Thanks for alerting me, I’ll try to have a look.
added brief remark on the relation between graph complexes and the real cohomology of configuration spaces (here), so far really just a pointer to
I changed the organization of the first few sections: It used to have a section “Graph homology” which however really was concerned with defining the graph complex, and then “Graph cohomology” which was empty. I removed both these headlines and instead replaced them with “Graph complex”, mentioning in the text now that, of course, the chain homology of the graph complex is referred to as “graph homology”.
The entry needs much more and more substantial work, of course.
I removed the very first paragraph of the entry, as follows:
The first lines were about how “we” will or will not split this entry. Even if this weren’t anachronistic by now, this does not seem the right thing to say in the first line of an entry.
There was a vague indication of which version of Kontsevich’s the entry is going to follow. I moved the line about Kontsevich having several versions to around the pointers to his articles in the References-section and suggest that instead of being vague we next try to be precise and actually state the different definitions in the Definition section, as far as they are of interest.
Finally there was a sentence about obtaining graph complexes from Feynman transforms of modular operads. For the moment I moved this to a new Examples-section. If it deserves to be mentioned right at the beginning in an Idea-section, then it needs more explanation.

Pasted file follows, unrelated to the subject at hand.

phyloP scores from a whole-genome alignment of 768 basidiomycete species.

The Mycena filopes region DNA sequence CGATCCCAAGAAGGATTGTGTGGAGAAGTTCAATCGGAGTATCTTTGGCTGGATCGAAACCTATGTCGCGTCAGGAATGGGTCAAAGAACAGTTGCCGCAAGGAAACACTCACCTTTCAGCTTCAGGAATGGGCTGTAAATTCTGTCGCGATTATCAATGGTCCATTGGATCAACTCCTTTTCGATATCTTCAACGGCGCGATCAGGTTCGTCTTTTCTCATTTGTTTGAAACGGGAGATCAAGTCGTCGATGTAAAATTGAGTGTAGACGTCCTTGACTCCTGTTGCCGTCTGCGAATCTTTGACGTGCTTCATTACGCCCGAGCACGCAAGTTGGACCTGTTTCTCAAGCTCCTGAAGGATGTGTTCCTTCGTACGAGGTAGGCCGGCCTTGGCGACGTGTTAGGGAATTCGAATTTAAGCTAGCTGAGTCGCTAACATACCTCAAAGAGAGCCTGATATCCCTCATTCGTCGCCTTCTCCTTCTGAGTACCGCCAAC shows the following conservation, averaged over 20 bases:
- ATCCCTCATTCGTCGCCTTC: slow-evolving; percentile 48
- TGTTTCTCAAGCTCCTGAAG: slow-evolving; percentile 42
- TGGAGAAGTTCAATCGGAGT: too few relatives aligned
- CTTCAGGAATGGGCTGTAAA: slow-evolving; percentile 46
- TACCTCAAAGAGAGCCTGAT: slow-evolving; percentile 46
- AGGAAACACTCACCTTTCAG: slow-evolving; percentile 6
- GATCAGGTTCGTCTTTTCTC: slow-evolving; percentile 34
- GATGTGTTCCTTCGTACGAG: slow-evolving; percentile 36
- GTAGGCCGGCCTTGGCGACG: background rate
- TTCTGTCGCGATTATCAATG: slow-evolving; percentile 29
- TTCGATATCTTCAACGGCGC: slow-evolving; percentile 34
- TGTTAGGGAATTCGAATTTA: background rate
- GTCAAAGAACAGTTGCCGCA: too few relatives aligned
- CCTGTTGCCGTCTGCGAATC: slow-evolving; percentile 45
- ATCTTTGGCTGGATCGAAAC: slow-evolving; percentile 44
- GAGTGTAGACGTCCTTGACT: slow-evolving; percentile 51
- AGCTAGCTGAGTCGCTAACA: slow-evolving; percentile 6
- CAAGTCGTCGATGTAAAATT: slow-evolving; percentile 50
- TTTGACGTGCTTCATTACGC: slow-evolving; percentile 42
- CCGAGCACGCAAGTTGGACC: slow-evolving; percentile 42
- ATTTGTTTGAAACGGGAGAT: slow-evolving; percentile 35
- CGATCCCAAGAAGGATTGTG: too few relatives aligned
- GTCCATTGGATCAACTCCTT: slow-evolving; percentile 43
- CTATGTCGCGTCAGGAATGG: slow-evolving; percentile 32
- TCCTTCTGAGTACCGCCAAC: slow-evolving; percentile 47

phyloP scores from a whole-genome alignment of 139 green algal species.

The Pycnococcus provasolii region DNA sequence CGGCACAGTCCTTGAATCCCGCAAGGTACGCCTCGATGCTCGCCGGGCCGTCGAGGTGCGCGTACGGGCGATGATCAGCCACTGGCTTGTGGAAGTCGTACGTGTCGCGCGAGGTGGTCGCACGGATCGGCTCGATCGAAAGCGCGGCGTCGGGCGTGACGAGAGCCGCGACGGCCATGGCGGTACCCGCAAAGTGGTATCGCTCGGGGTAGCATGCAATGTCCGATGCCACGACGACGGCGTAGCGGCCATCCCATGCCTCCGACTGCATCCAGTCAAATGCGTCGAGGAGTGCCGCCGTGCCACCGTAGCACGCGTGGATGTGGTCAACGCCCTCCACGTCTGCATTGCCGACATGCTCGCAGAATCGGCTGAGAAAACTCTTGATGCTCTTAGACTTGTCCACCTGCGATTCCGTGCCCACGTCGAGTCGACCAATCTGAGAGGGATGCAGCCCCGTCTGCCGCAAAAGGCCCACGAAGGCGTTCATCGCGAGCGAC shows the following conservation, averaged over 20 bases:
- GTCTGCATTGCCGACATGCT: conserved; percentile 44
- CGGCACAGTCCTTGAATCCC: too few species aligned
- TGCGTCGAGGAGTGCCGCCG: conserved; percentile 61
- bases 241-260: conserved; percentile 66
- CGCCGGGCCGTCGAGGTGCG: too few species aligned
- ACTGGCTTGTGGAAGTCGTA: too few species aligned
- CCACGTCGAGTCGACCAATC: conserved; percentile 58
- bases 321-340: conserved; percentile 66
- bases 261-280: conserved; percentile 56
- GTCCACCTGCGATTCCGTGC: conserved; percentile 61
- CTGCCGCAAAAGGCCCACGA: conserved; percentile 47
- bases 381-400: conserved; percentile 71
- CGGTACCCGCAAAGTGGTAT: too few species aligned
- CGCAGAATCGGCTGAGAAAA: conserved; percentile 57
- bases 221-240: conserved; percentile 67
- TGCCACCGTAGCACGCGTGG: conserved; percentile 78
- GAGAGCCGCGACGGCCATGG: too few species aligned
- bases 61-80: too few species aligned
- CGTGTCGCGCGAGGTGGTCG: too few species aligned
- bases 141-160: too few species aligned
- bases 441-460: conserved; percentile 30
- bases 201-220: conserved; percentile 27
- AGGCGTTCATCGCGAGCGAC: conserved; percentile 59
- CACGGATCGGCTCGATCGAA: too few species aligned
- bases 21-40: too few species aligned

added pointer to
because Campos-Willwacher 16 say that this is the origin of the definition of the graph complex which they are using and recalling in their section 3.
(Not sure yet if I recognize Campos-Willwacher’s differential on top of p. 8 in Kontsevich’s definition, his Lemma 3.)
spelled out (here) the definition of the Graph complex via Poincare-duality pairing from Campos-Willwacher 16., allegedly following Kontsevich 99b.
Not sure yet how this is supposed to be related to the other definition, via grafting of graphs.
Choose a linear basis $\{e_i\}_{i \in \{1, 2, \cdots, n\}}$ of $V$ such that $\{e_2\}$ is a linear basis for $\overline{V}$.
Is $\overline{V}$ perhaps supposed to have as basis $\{e_i\}_{i \in \{2, \cdots, n\}}$?
And presumably $N$ rather than $n$.
Thanks once more for proof-reading. Yes, it should (have) read:
Choose a linear basis $\{e_i\}_{i \in \{1, 2, \cdots, N\}}$ of $V$ such that $\{e_2, \cdots, e_N\}$ is a linear basis for $\overline{V}$.
Fixed it now.
So what I spelled out so far is maybe the “pre-graph”-complex, or something. Needs to be expanded to the full thing…
added pointer to
This is finally a good, clean account of the graph complex.
I have removed again my attempted re-statement of the Definition in Campos-Willwacher 16 for compact manifolds, for it just seems too vague and roundabout-way.
So now the Definition-section is back to what it used to be, being implicitly for the case in $\mathbb{R}^d$. But I am not sure if that original definition in our entry is really right or good either.
A decent account of the plain definition is (only?) in Lambrechts-Volić 14, section 6. I have added prominent pointer to that. But I think eventually we should scratch the definition currently in our entry and (re-)write it the way they do.